Latry (with whom I spoke by telephone) says a combination of circumstances brought him to Notre Dame. "There were two organ posts open in Paris: Notre Dame and Saint Sulpice. At this point Cardinal Lustiger, archbishop of Paris, decided to draw up a list of applicants according to aptitude. Of course, all the young organists wanted their names on the list, reasoning that well-known organists would fill the major posts, thereby freeing up those they already held. At the time I'd already been a finalist in the competition for the post in Chartres Cathedral and was a professor at the Institut catholique de Paris. Both musical and church circles knew about me, and so I was chosen to take part in the competition for Notre Dame. I didn't think I'd be a winner, however, and felt very relaxed about it."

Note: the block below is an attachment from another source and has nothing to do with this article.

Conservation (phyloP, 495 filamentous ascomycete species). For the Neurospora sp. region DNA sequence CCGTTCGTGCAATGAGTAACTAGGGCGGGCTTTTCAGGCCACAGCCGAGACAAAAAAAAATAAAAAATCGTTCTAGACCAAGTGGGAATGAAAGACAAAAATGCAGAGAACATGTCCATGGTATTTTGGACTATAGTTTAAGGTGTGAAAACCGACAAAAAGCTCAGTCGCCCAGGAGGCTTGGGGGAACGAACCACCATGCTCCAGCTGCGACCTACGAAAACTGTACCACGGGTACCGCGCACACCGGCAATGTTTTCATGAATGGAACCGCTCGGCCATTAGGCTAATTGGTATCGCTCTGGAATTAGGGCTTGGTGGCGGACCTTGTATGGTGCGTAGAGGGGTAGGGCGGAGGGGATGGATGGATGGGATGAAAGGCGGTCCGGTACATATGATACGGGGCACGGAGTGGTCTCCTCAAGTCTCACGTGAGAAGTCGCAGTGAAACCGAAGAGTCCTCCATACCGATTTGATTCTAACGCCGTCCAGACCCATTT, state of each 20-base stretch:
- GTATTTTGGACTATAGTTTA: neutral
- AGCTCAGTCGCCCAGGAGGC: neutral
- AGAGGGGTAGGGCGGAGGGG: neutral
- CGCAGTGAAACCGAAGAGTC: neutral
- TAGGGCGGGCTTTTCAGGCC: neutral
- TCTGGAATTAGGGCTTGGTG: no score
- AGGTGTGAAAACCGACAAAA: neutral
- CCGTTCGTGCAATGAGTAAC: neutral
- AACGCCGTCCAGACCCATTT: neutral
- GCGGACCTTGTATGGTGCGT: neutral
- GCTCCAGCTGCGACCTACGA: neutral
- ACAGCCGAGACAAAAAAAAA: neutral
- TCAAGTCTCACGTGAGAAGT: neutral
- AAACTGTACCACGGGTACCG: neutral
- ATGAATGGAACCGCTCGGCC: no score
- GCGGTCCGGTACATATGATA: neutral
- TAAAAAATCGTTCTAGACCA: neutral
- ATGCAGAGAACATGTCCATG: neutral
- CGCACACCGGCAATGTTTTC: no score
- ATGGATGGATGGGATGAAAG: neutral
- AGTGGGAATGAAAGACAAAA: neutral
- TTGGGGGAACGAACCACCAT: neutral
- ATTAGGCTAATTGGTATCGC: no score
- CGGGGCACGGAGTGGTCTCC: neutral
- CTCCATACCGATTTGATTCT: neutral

Perhaps this is exactly what impressed the judges. Whatever the case, Latry was chosen for one of the three positions attached to France's greatest organ, an instrument on which he now performs with consummate skill. "There are very good instruments just about everywhere," says Latry, "but the Notre Dame organ takes the music to another level. When I recorded all Messiaen's works, I felt this organ was truly perfect for his music, because it expands it even further than the composer envisaged, while retaining his spirit. For example, Messiaen wrote triple forte for a tutti on the score, noting that this applied to all the stops. But what should you do when he writes quadruple forte? Messiaen's joking reply was, 'An even louder tutti!" However, you can't actually play it, because all the stops have already been used for the triple forte. An organ like the one in Notre Dame lets you do super tutti and super pianissimo equally well. But then again it's an instrument that has its limitations. For one thing, it's a French organ, so you can't enjoy playing Bach unless you adapt it. Obviously the organ's sound is linked to the acoustics of the sanctuary, with its seven-second echo. This is an organ made for cathedral masses. Anything polyphonic isn't really well served by it, and that's why Messiaen suits it so well, since he's hardly polyphonic at all, just like César Franck or symphonic music in general, with its sweeping harmonies--although this doesn't prevent the instrument from being expressive."